Merchants encouraged to crack down on skimmingThe Payment Card Industry Security Standards Council (PCI SSC) on Tuesday released a document intended to educate merchants on the best practices to prevent "skimming."
Skimming, or the theft of payment card data, typically by insiders, occurs when a rogue employee uses a hand-held card reader to swipe a card and retrieve its information, or when a criminal tampers with a merchant's payment infrastructure itself, Troy Leach, technical director at the PCI SSC told SCMagazineUS.com on Tuesday.
“Recent attacks in the headlines have led to the realization that a single fraud incident can put merchants out of business,” the document states.
The document provides best practices guidelines, photos of compromised card readers and hand-held skimmers, and a risk assessment questionnaire so organizations can determine how susceptible they are to being hit by skimming attacks. Risk factors are determined by things such as location, hours of operation and the presence of video monitoring.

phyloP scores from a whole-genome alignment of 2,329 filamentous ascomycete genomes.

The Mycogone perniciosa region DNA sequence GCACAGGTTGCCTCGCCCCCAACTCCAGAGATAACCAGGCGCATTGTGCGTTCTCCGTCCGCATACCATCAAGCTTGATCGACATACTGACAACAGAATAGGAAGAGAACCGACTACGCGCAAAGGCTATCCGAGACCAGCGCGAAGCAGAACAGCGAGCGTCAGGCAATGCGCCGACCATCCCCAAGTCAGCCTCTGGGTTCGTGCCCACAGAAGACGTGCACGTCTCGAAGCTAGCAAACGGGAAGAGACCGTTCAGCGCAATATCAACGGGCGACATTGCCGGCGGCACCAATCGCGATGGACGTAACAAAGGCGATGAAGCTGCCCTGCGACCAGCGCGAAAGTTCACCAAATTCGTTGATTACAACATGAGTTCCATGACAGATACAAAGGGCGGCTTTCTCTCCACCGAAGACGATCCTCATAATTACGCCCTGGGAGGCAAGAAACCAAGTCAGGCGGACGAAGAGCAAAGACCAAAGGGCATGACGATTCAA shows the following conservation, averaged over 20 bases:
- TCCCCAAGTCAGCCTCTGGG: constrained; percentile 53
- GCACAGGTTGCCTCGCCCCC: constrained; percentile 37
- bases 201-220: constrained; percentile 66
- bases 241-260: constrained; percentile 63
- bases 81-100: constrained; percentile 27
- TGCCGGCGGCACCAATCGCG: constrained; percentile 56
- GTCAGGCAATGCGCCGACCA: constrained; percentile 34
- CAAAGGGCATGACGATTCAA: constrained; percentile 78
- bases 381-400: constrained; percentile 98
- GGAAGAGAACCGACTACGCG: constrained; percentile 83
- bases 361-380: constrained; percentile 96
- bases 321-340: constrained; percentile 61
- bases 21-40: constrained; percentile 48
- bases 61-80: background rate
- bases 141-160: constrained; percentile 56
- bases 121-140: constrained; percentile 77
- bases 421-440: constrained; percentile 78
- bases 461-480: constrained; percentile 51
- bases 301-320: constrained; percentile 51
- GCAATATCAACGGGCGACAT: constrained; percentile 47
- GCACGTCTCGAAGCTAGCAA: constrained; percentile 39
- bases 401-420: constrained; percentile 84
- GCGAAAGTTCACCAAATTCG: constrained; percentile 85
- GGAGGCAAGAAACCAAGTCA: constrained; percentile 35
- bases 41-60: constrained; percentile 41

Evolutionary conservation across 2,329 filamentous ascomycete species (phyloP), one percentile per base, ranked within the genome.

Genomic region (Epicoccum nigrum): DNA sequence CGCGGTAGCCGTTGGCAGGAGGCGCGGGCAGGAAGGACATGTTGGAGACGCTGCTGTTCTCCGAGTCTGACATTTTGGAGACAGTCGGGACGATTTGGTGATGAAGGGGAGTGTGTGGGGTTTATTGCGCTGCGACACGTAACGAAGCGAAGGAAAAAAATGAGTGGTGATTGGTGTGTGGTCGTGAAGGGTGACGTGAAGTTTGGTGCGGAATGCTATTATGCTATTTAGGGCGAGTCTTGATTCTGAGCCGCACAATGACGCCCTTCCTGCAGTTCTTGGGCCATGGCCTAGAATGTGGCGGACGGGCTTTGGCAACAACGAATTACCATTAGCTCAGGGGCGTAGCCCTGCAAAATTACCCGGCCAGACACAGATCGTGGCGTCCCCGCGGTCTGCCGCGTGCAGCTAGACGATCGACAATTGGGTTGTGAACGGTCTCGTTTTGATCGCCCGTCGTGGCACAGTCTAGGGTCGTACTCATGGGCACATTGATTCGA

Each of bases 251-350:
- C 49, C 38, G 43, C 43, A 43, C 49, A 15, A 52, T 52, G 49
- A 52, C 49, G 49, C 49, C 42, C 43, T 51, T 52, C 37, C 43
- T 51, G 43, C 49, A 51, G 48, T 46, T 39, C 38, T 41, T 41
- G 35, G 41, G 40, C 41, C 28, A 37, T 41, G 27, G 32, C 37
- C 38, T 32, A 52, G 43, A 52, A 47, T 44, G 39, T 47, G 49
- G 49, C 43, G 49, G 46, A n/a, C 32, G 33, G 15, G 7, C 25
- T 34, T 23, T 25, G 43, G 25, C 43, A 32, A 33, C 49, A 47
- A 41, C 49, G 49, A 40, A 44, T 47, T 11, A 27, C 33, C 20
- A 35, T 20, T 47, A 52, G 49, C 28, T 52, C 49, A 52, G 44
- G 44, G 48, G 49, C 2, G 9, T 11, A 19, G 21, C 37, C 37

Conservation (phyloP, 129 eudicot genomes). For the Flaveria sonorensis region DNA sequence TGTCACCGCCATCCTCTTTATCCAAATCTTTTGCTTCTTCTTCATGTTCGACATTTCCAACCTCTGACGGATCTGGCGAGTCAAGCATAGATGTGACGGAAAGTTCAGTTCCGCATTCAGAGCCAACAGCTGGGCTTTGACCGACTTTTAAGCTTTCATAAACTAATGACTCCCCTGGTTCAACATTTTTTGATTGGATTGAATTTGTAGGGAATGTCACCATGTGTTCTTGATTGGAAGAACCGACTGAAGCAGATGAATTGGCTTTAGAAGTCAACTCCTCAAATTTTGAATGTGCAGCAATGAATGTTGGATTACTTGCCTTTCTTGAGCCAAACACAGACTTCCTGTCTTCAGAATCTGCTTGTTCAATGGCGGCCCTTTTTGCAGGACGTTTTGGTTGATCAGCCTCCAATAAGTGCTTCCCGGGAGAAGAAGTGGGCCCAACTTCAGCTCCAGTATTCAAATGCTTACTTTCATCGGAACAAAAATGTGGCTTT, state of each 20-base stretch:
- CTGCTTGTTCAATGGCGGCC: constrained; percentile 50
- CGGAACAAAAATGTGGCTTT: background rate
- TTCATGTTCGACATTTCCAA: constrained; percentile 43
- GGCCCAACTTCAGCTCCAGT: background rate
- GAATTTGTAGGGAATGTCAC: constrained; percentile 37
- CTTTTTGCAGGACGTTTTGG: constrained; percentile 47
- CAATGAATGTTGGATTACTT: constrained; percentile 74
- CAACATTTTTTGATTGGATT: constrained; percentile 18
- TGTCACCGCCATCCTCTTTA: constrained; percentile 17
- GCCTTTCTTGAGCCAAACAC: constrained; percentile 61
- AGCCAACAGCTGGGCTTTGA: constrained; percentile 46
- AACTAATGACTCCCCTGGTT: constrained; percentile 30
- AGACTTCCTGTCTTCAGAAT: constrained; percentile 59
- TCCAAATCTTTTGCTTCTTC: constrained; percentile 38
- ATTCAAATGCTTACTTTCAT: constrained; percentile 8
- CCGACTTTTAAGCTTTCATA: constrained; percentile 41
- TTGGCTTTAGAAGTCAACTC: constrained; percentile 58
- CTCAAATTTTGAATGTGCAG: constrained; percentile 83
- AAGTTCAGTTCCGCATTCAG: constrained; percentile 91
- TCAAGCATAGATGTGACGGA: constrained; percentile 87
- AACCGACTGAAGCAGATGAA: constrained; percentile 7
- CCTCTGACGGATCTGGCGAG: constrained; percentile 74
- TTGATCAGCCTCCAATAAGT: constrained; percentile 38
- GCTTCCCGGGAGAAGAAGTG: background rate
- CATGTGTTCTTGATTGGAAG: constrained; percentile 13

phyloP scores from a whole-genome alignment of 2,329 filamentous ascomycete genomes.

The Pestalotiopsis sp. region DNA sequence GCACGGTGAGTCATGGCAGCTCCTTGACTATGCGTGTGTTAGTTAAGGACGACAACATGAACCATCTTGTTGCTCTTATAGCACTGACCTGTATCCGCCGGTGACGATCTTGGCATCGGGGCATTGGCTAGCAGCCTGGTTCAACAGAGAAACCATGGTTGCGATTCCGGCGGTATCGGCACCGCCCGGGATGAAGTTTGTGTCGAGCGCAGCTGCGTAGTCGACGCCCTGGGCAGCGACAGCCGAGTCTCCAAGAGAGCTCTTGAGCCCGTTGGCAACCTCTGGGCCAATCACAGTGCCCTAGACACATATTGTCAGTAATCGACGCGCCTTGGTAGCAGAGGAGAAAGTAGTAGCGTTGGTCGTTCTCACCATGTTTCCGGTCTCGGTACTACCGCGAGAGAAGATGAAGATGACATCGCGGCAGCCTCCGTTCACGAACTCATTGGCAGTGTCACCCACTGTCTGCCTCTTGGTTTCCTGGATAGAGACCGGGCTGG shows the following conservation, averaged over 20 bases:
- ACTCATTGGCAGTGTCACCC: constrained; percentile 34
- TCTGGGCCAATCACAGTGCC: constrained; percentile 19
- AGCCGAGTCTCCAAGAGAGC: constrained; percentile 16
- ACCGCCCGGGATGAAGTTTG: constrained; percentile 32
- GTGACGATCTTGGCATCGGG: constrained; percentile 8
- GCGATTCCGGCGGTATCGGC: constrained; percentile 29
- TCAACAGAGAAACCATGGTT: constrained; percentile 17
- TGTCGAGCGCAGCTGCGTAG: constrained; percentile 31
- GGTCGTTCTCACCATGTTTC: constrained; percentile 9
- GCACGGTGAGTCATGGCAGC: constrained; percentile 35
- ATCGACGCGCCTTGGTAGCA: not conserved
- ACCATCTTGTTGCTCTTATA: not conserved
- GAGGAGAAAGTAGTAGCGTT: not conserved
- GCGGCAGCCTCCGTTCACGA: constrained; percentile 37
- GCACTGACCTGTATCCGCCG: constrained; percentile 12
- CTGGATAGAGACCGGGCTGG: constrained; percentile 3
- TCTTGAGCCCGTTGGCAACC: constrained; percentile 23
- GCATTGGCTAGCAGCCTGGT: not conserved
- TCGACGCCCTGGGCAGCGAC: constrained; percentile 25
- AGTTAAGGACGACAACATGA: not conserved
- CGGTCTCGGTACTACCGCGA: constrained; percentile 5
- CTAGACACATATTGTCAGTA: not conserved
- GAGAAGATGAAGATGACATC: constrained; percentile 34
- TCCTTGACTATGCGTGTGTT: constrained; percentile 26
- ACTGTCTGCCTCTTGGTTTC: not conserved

The document does not put forth any new standards, but is intended to educate merchants that must comply with the PCI Data Security Standard.
Skimming is not mentioned in the standard, but one of the requirements mandates organizations to “restrict physical access to cardholder data,” which are measures that would help prevent this type of attack, Leach said.
But taking measures to prevent skimming are tasks that could easily “fall through the cracks” at organizations, he added.
“Protection of cardholder information goes to the IT security group, but what we have seen often is there isn't ownership of physical security of terminals because they operate sometimes independently on their own networks,” Leach said.
He said that if organizations have not already determined who is responsible for physically protecting customer's sensitive information, he hopes this document will facilitate the conversation.
Criminals can compromise a merchant's card reader by installing electronic equipment into the terminal to capture account data each time a card is passed through the device, Leach said. This equipment is so tiny that most merchants never realize their terminal has been compromised.
If the compromised card reader is connected to the internet, card numbers are remotely sent back to the criminal and if not, they are stored on a hard drive that the criminal returns to retrieve, he said.